During the 1790s and early 1800s, the United States confronted many of the same problems that have confronted newly independent nations in Africa and Asia in the twentieth century. Like other nations born in anticolonial revolutions, the United States faced severe challenges in building a sound economy, preserving national independence, and providing a place for a legitimate political opposition.
The textbook picture of the past tends to be calm and dispassionate, but in real life, events were confusing and unpredictable. The nation's first two decades under the Constitution were rife with conflict, partisan passion, and threats of disunion and civil war.
In a bitter letter written to Benjamin Rush two years after Vice President Aaron Burr (1756-1836) shot and killed Alexander Hamilton in a duel, former President Adams offers a savage attack on the former Treasury Secretary's character. Adams draws a comparison between the early years of the new republic and the history of the Roman republic. Adams, like many Americans of the founding generation, believed that the Roman republic, which provided a model for such American institutions as the Senate, had collapsed because of the malevolent designs of scheming men and the public's lack of virtue. He is haunted by a fear that the new American republic is doomed to follow the same fate.
I am half inclined to be very angry with you for destroying the Anecdotes and Documents you had collected for private Memoirs of the American Revolution. From the Memoirs of Individuals, the true Springs of events and the real motives of actions are to be made known to posterity. The patriot in the history of the world, the best understood, is that of Rome from the time of Marius to the birth of Cicero, and this distinction is entirely owing to Cicero's Letters and Orations. Then we see the true character of the time and the passions of all the actors on the state.... Change the nations and every anecdote will be applicable to us....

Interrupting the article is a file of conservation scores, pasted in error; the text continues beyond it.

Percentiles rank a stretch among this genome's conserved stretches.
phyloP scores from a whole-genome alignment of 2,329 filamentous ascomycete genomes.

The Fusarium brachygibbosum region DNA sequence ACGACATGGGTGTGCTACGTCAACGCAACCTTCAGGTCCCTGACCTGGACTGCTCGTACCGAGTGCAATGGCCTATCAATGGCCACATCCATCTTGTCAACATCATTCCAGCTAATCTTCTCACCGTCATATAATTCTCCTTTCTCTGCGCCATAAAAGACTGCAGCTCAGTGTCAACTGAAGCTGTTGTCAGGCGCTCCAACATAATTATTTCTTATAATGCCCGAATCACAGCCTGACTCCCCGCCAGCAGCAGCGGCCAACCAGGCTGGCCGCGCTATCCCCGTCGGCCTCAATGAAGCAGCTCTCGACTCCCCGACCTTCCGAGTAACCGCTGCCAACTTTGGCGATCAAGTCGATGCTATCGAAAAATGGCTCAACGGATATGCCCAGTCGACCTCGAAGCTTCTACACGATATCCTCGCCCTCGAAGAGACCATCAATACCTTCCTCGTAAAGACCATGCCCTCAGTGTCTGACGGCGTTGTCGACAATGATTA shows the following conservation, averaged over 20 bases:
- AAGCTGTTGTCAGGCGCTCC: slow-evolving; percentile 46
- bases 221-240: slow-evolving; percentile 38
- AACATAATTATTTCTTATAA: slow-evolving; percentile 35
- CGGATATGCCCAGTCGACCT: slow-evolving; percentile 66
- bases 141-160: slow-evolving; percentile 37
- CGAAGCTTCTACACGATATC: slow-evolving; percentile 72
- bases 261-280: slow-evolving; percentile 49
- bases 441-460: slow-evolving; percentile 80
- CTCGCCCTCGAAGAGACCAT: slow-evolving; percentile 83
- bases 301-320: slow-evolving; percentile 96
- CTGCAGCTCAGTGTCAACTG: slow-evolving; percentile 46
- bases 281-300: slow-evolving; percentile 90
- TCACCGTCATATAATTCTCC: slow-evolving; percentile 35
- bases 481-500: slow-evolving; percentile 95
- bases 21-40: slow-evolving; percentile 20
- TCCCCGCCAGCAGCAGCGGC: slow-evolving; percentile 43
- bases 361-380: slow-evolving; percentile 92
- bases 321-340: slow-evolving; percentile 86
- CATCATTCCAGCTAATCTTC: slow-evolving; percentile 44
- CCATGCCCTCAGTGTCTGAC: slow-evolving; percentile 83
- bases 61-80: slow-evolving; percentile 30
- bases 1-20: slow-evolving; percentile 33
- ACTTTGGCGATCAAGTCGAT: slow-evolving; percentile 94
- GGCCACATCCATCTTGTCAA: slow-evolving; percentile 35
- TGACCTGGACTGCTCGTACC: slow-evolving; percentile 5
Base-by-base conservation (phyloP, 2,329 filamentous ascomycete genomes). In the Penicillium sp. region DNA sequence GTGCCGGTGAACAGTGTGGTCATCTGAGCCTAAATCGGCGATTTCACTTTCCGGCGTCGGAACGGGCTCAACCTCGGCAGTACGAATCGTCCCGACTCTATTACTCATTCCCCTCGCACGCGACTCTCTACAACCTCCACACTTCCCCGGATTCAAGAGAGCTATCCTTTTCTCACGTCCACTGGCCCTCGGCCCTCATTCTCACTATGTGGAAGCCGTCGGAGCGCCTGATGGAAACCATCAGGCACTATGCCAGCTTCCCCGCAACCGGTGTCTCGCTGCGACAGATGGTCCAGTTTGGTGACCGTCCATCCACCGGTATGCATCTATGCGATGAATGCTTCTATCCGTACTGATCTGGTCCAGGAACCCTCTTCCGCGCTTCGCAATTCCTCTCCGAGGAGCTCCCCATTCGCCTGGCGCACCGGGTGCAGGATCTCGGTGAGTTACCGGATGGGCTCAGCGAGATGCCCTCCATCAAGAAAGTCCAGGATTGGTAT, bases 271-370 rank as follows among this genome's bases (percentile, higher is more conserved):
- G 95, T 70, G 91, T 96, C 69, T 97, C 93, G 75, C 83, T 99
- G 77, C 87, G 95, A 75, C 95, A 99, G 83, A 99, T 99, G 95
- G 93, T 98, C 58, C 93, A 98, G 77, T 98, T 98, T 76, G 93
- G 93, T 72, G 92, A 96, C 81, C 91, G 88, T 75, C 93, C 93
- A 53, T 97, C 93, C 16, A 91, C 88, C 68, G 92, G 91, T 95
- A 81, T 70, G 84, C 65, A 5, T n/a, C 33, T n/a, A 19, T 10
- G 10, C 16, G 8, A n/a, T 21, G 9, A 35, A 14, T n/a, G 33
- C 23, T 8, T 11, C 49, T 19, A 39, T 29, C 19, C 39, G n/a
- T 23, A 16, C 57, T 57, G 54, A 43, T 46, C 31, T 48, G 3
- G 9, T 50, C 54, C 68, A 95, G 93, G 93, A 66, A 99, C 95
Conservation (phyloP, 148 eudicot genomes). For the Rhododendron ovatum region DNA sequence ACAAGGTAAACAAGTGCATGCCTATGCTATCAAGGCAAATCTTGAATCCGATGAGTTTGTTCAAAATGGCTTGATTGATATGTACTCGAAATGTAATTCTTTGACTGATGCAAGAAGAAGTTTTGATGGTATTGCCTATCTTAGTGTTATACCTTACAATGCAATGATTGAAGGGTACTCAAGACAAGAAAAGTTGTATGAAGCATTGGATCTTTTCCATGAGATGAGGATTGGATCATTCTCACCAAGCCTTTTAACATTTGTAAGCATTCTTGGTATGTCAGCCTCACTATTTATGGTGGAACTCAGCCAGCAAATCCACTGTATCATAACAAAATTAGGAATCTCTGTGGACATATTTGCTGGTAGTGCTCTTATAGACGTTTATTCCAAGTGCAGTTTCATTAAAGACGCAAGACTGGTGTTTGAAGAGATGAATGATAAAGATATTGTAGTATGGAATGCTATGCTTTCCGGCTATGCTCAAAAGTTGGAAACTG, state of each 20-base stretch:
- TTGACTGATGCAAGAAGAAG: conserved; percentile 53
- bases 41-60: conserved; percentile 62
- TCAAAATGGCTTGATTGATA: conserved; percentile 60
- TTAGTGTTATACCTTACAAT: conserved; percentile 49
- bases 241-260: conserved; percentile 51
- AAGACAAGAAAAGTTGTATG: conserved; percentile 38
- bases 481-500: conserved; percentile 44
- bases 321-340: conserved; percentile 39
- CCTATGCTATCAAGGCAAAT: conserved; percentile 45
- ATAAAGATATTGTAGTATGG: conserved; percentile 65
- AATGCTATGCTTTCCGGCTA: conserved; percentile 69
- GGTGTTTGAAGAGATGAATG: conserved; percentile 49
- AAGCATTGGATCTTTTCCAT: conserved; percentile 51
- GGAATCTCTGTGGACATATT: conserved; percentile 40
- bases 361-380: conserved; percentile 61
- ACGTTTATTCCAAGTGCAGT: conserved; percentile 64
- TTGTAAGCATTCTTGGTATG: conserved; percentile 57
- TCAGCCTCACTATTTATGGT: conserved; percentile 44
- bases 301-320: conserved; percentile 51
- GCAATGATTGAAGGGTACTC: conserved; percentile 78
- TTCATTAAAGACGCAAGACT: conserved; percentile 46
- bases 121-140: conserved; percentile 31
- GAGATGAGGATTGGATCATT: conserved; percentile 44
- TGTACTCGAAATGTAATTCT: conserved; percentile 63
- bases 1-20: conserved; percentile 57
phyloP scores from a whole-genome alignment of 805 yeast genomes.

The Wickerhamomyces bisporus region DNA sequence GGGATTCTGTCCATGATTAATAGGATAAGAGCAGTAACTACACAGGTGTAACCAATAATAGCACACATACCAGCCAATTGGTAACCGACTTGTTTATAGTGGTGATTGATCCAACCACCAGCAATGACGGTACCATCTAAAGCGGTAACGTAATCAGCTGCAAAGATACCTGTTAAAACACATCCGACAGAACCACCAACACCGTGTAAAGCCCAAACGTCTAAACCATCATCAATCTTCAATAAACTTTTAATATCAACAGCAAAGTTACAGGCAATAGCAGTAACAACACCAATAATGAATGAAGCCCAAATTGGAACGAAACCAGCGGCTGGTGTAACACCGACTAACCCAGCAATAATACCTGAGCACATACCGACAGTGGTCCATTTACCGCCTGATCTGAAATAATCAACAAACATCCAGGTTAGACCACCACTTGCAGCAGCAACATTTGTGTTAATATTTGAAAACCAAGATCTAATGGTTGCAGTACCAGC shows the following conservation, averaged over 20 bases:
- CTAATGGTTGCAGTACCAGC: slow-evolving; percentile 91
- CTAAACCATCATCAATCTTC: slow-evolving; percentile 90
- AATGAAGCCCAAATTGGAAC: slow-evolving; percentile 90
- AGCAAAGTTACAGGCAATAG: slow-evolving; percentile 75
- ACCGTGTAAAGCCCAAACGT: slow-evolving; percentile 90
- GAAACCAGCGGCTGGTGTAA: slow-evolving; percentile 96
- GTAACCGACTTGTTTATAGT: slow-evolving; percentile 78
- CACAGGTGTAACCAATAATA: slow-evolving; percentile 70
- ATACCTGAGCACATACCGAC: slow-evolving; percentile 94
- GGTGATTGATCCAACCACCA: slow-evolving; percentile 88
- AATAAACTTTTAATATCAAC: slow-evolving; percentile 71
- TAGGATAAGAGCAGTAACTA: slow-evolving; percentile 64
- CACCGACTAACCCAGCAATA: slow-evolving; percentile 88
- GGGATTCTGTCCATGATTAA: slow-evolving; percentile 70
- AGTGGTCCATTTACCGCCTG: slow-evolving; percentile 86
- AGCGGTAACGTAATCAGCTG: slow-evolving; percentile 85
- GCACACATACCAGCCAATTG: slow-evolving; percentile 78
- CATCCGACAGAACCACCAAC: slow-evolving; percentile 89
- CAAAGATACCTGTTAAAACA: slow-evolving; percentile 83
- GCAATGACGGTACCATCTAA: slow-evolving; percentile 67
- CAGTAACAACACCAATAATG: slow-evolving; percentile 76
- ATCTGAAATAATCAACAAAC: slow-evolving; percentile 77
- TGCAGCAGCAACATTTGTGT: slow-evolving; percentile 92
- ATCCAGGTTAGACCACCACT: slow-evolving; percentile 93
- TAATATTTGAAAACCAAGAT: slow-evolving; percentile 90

The [Roman] triumvirate of Caesar, Pompey and Crassus and the other of Octavius, Anthony and Lapidus, the first formed by Caesar and the last by Octavius, for the purpose of worming themselves into empire...have analogues enough with Hamilton's schemes to get rid of Washington, Adams, Jay, and Jefferson and monopolize the power to himself.... You inquire what passed between W[ashington] and Hamilton at York Town. Washington had ordered or was about to order another officer to take the command of the attack upon the redoubt. Hamilton flew into a violent passion and demand the command of the party for himself and declared if he had it not, he would expose General Washington's conduct in a pamphlet. Thus you see
Its proper power to hurt each creature feels
Bulls aim their horns and also lift their heels. Hamilton's instrument of offence were libels, not true libels according to the New York doctrine, but lying libels.